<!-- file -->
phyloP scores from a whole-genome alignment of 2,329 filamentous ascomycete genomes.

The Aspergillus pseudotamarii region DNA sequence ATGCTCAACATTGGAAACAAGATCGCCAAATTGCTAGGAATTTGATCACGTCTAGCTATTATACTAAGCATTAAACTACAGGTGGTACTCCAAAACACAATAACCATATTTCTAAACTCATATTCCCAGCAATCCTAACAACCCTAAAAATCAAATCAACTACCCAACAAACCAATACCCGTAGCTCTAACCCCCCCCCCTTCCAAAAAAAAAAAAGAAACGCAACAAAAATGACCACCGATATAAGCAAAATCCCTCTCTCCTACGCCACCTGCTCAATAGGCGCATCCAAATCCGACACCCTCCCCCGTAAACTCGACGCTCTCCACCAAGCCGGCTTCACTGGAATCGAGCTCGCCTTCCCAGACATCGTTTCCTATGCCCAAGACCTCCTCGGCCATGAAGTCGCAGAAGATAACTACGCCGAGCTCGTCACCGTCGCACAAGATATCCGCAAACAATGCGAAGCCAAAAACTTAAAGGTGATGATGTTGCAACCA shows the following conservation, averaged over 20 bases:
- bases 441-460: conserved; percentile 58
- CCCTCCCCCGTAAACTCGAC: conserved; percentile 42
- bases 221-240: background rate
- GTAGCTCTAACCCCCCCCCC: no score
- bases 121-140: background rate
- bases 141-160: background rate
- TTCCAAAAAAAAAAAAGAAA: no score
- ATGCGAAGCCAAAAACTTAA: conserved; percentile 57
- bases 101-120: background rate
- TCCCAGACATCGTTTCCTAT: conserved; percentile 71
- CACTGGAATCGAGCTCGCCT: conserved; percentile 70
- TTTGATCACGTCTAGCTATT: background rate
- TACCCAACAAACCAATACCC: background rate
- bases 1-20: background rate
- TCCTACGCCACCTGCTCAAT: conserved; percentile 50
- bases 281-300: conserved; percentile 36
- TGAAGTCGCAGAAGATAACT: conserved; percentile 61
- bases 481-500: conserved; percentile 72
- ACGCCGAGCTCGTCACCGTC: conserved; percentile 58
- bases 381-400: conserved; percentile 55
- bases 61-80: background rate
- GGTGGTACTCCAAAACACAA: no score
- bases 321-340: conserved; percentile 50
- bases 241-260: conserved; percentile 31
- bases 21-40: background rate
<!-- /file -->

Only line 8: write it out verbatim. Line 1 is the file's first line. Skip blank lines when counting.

- bases 141-160: background rate